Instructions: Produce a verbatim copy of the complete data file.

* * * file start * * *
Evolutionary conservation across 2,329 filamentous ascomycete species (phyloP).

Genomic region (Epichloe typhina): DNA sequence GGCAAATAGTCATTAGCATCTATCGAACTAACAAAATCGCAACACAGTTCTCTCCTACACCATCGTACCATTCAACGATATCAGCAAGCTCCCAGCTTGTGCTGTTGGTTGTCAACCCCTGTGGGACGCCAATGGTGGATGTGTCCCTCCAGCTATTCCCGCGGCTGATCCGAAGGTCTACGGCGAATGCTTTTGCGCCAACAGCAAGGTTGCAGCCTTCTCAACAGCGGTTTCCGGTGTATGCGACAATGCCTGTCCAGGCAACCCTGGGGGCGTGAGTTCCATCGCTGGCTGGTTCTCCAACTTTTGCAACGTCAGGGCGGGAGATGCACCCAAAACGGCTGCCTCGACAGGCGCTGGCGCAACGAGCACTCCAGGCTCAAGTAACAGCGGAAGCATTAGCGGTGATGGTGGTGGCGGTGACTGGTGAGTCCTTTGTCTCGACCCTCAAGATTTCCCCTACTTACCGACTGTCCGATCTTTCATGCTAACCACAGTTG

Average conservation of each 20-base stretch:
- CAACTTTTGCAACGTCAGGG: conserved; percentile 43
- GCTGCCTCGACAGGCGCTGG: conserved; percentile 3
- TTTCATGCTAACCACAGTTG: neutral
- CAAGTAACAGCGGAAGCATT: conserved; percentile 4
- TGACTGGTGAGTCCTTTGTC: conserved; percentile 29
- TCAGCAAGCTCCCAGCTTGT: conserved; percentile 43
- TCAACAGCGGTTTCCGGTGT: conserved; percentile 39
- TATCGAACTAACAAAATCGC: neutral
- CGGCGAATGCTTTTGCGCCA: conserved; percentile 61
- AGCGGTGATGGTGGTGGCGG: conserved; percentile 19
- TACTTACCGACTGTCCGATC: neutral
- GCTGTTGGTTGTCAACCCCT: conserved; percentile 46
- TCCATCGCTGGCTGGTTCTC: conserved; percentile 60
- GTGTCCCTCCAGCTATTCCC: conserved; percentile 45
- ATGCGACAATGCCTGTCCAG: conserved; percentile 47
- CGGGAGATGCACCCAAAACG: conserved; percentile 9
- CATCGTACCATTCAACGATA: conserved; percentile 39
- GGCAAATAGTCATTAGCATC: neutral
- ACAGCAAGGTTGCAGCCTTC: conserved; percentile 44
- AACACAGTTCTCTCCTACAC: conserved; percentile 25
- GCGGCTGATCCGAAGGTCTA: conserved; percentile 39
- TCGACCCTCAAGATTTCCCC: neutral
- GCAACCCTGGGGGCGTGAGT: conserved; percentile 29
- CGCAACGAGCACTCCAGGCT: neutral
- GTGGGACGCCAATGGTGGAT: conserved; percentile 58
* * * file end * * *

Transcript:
Evolutionary conservation across 2,329 filamentous ascomycete species (phyloP).

Genomic region (Epichloe typhina): DNA sequence GGCAAATAGTCATTAGCATCTATCGAACTAACAAAATCGCAACACAGTTCTCTCCTACACCATCGTACCATTCAACGATATCAGCAAGCTCCCAGCTTGTGCTGTTGGTTGTCAACCCCTGTGGGACGCCAATGGTGGATGTGTCCCTCCAGCTATTCCCGCGGCTGATCCGAAGGTCTACGGCGAATGCTTTTGCGCCAACAGCAAGGTTGCAGCCTTCTCAACAGCGGTTTCCGGTGTATGCGACAATGCCTGTCCAGGCAACCCTGGGGGCGTGAGTTCCATCGCTGGCTGGTTCTCCAACTTTTGCAACGTCAGGGCGGGAGATGCACCCAAAACGGCTGCCTCGACAGGCGCTGGCGCAACGAGCACTCCAGGCTCAAGTAACAGCGGAAGCATTAGCGGTGATGGTGGTGGCGGTGACTGGTGAGTCCTTTGTCTCGACCCTCAAGATTTCCCCTACTTACCGACTGTCCGATCTTTCATGCTAACCACAGTTG

Average conservation of each 20-base stretch:
- CAACTTTTGCAACGTCAGGG: conserved; percentile 43
- GCTGCCTCGACAGGCGCTGG: conserved; percentile 3
- TTTCATGCTAACCACAGTTG: neutral
- CAAGTAACAGCGGAAGCATT: conserved; percentile 4
- TGACTGGTGAGTCCTTTGTC: conserved; percentile 29
- TCAGCAAGCTCCCAGCTTGT: conserved; percentile 43
- TCAACAGCGGTTTCCGGTGT: conserved; percentile 39
- TATCGAACTAACAAAATCGC: neutral
- CGGCGAATGCTTTTGCGCCA: conserved; percentile 61
- AGCGGTGATGGTGGTGGCGG: conserved; percentile 19
- TACTTACCGACTGTCCGATC: neutral
- GCTGTTGGTTGTCAACCCCT: conserved; percentile 46
- TCCATCGCTGGCTGGTTCTC: conserved; percentile 60
- GTGTCCCTCCAGCTATTCCC: conserved; percentile 45
- ATGCGACAATGCCTGTCCAG: conserved; percentile 47
- CGGGAGATGCACCCAAAACG: conserved; percentile 9
- CATCGTACCATTCAACGATA: conserved; percentile 39
- GGCAAATAGTCATTAGCATC: neutral
- ACAGCAAGGTTGCAGCCTTC: conserved; percentile 44
- AACACAGTTCTCTCCTACAC: conserved; percentile 25
- GCGGCTGATCCGAAGGTCTA: conserved; percentile 39
- TCGACCCTCAAGATTTCCCC: neutral
- GCAACCCTGGGGGCGTGAGT: conserved; percentile 29
- CGCAACGAGCACTCCAGGCT: neutral
- GTGGGACGCCAATGGTGGAT: conserved; percentile 58